How We Measure Power Consumption
Measurement Equipment and Methodology
Our power consumption test setup was planned in cooperation with HAMEG (Rohde & Schwarz) to yield accurate measurements at small sampling intervals, and we've improved the gear continuously over the past few months.
AMD’s PowerTune and Nvidia’s GPU Boost technologies introduce significant changes to loading, requiring professional measurement and testing technology if you want accurate results. With this in mind, we're complementing our regular numbers with a series of benchmarks using an extraordinarily short range of 100 μs, with a 1 μs sampling rate.
We get this accuracy from a 500 MHz digital storage oscilloscope (HAMEG HMO 3054), while measuring currents and voltages with the convenience of a remote control.
The measurements are captured by three high-resolution current probes (HAMEG HZ050), not only through a riser card for the 3.3 and 12 V rails (which was custom-built to fit our needs, supports PCIe 3.0, and offers short signal paths), but also directly from specially-modified auxiliary power cables.
Voltages are measured from a power supply with a single +12 V rail. We're using a 2 ms resolution for the standard readings, which is granular enough to reflect changes from PowerTune and GPU Boost. Because this yields so much raw data, though, we keep the range limited to two minutes per chart.
|Measurement Procedure||Contact-free DC measurement at PCIe slot (using a riser card)Contact-free DC measurement at external auxiliary power supply cableVoltage measurement at power supply|
|Measurement Equipment||1 x HAMEG HMO 3054, 500 MHz digital multi-channel oscilloscope 3 x HAMEG HZO50 current probes (1 mA - 30 A, 100 kHz, DC) 4 x HAMEG HZ355 (10:1 probes, 500 MHz) 1 x HAMEG HMC 8012 digital multimeter with storage function|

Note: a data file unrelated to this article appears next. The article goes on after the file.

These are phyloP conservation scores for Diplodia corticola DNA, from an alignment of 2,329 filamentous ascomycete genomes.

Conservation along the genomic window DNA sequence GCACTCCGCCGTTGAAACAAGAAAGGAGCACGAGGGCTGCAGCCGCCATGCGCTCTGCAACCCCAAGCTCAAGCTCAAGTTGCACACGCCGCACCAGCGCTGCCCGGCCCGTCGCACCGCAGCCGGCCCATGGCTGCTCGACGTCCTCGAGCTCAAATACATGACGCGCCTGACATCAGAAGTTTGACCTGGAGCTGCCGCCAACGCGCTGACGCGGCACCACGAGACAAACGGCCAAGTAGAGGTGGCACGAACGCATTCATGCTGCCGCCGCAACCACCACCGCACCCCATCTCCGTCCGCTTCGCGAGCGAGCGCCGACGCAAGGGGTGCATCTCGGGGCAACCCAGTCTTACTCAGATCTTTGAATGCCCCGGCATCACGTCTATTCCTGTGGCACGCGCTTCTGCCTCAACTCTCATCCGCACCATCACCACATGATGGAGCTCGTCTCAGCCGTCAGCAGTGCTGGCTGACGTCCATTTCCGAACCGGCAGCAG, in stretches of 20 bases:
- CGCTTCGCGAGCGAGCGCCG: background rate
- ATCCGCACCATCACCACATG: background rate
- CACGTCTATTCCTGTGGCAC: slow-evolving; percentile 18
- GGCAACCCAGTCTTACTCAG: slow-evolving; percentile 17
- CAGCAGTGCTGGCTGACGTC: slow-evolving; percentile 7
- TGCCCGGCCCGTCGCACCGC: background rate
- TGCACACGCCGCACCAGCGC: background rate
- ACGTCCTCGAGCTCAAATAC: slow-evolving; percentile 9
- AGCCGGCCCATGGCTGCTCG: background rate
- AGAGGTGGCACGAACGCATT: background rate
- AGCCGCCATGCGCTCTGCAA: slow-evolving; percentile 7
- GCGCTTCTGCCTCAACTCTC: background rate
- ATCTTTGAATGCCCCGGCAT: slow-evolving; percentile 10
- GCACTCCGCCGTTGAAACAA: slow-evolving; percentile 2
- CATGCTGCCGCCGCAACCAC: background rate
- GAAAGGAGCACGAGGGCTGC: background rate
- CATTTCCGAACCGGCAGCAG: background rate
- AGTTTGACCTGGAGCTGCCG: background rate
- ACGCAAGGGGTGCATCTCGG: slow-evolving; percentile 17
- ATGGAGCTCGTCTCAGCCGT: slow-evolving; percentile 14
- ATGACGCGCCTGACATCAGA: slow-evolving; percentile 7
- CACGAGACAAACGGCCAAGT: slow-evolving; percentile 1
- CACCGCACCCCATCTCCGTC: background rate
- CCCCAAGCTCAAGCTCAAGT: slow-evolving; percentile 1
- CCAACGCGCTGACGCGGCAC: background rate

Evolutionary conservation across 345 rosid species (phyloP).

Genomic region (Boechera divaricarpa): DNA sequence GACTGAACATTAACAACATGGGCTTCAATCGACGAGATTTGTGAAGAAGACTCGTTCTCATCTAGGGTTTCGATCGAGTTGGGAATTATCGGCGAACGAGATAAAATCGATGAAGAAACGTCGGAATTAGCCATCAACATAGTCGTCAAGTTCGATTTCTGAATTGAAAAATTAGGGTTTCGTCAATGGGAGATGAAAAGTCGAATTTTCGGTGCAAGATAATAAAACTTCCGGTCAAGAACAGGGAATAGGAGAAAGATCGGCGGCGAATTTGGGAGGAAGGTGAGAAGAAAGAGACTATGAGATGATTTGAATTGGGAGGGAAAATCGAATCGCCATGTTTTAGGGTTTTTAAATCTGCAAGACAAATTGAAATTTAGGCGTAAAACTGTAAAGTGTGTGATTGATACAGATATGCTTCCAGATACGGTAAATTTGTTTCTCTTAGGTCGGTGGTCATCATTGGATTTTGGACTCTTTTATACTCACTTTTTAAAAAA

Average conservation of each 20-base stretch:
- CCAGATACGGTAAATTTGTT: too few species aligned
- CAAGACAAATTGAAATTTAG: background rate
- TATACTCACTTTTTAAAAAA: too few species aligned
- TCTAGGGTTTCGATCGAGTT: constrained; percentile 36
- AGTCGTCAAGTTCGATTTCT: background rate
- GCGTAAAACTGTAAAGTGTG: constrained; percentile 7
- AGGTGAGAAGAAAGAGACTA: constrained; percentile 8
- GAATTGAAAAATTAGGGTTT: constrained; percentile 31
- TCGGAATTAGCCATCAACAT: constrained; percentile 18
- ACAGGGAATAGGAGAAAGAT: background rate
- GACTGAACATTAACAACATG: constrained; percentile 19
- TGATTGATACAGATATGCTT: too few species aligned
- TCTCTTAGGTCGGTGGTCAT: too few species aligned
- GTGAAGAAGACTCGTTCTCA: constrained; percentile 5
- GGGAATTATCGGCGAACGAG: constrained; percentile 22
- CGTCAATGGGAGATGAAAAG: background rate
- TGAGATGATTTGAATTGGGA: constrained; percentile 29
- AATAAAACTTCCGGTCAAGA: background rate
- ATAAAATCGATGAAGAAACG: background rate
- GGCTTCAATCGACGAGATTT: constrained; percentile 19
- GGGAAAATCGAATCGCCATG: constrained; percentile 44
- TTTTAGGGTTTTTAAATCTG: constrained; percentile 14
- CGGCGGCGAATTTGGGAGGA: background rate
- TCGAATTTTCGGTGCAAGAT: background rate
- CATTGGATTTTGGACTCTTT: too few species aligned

|Power Supply||Corsair AX860i with modified outputs (taps)|
A Lot Can Happen in 100 Milliseconds...
...and we mean a lot! Let’s take a look at an analysis of all three voltage rails using a 2 ms sample across 100 ms (giving us 50 data points). Just looking at those results makes us pity the power supply. Jumps between 91 and 355 W over the auxiliary power connectors are pretty harsh. The fluctuations aren't as crazy on the other rails.
On the bright side, neither AMD nor Nvidia graphics cards with auxiliary power connectors fully utilize the 75 W made available through a PCI Express x16 slot. That hasn't always been the case. Additionally, there's far less variance over the PCI Express interface, no doubt benefiting stability.
We wrap this part of our introduction up with illustrations of power consumption at idle and under a gaming workload. Again, all of this will get explained in more detail in an upcoming article.
Here's what's interesting: AMD's Radeon R9 290X demonstrates an idle power figure under 14 W. However, the many peaks up to 32 W skew that figure up if you're sampling more slowly. With on-board memory factored out, really, all that's left of the power use comes in under 12 W.
The differences aren't just apparent at idle, either. Power consumption under the effects of a gaming workload also turns out to be lower than what older/slower equipment would have us believe. Those massive disparities between our gear and slower equipment only showed up in the last two generations of AMD's hardware, so it's a fairly recent phenomenon. But it does mean the company gets beaten up more than it should in most reviews.